Last night or rather very early this morning, I could not sleep and started thinking about my to do list and all the new ideas I jotted down in my moleskin while on vacation ... Somewhere between the soothing visit Frank Lloyd Wright's masterpiece, Falling Water, and the shock therapy of monster trucks I began to think about collaborative note capture at conferences using Web2.0 tools ...
It is about the Learning!
In the end, the key around these practices is that when we engage all or part of the group in the production of our "learning artifacts" -- we all learn more AND we make some of that learning available to others. The act of production is an act of meaning making.
We also think beyond our individual selves. We
resume responsibility not only for our participation, but for sharing
back to the communities we come in to the room representing. F2F is a
precious resource, not to be squandered. It is a privilege.
That's the bottom line.
Her additional points about the use of Chat/IRC, Videocasts, VOIPcasts, Podcasts, and Visual Facilitation spurred some additional reflections (boy I feel a writely document coming on ...) and want to document here.
"Back Channel" or Chat/IRC - I've put myself on both sides of this back channel experience and have obsessed a little bit about it. Sometimes the "channel" can be a wall and other times it can be a bridge. There needs to be a moderator in the room who can weave face-to-face participants with those on the IRC/Chat. This makes those on the IRC feel as those they've been "listened to." The best technique I've seen was at the Global s Summit in London -- where there was a "Chat /IRC Advocate" in the room who monitored the chat/IRC and asked questions on behalf the chat paticipants and typed in the answers.
At a recent Net Tuesday event with the founders of Gabbly, a chat client, there was a remote chat available. Britt Bravo served as the faciliator taking live notes of the in-room presentation.
I think this approach is better for people in the room because reading a chat interface projected onto a screen can be distracting to those in the room and even cause a kerfluflle (sic) a la Les Blogs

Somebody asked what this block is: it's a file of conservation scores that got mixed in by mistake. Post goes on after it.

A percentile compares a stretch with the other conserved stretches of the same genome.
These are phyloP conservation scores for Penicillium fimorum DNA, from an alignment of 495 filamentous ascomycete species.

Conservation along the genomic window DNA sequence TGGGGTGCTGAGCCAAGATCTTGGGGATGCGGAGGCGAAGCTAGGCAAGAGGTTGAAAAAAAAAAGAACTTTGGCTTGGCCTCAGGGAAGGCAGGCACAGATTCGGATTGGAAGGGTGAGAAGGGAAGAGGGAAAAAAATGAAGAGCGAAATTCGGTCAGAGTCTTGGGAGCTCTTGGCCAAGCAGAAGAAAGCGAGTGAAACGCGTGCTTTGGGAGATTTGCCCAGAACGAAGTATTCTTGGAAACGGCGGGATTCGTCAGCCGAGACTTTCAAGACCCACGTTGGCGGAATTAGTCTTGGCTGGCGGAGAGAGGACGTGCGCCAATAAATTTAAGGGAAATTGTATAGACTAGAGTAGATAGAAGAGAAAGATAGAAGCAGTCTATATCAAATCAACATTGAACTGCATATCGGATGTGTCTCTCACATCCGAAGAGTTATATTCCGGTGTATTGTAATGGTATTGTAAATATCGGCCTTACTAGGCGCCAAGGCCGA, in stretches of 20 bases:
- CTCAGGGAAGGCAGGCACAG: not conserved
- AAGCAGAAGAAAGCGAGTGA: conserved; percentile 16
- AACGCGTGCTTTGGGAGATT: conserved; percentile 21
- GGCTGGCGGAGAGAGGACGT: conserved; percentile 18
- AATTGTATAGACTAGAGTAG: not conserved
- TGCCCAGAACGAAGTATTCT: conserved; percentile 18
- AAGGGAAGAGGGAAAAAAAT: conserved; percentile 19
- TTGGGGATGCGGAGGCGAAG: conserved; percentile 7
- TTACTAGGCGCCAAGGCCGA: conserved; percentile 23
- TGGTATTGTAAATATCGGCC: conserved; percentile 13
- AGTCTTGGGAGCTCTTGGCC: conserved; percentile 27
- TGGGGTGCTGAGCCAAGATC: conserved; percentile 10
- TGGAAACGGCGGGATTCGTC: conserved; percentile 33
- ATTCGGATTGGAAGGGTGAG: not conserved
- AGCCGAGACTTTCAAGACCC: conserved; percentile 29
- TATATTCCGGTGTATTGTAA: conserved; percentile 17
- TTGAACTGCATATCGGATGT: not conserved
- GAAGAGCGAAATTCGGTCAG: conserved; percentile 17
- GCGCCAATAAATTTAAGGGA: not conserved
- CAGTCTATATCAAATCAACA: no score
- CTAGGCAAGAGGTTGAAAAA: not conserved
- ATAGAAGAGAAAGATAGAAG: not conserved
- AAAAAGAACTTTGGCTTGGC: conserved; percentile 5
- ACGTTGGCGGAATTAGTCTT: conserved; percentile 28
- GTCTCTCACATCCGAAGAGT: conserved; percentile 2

Another way to involve remote participate is to set up a remote tracks using speakers and facilitators who are the live event. This was done quite successfully at netsquared conference.
VideoCasts/Skypecasts: I agree with Nancy's thoughts here. I would add that I loved the way that netsquared did the video posts from the conference. Keep in mind, these vlog posts were done by veteran vloggers. And if you happen to have access to video conferencing, like we did at the Global s London Summit which took place at Reuters headquarters, we had participants from across the pond who participated this way.
Podcasts: I didn't attend the Northern s Conference, but I really wanted to hear Nancy's presentation. I'm so glad that Alan Levine did the audio and the ad hoc collaboration from Beverly, Nick Noakes and others to remix Nancy's jpgs and Alan's audio was superb. It made me wish that every conference was this well documented ... I wouldn't need to find any babysitters! I wonder, though, could this type of collaboration been "organized" or "pre-planned" -- given that it was at a blogging conference with people with the tech skills and equipment it happened ad hoc, like magic.
(Chris, you said you were gonna write more about this topic and I would love to hear your thoughts about podcasting in this context)
This is a shout out to other readers/colleagues who want to think together more on this topic ... send a track back, leave a comment, or play in the writely play pen.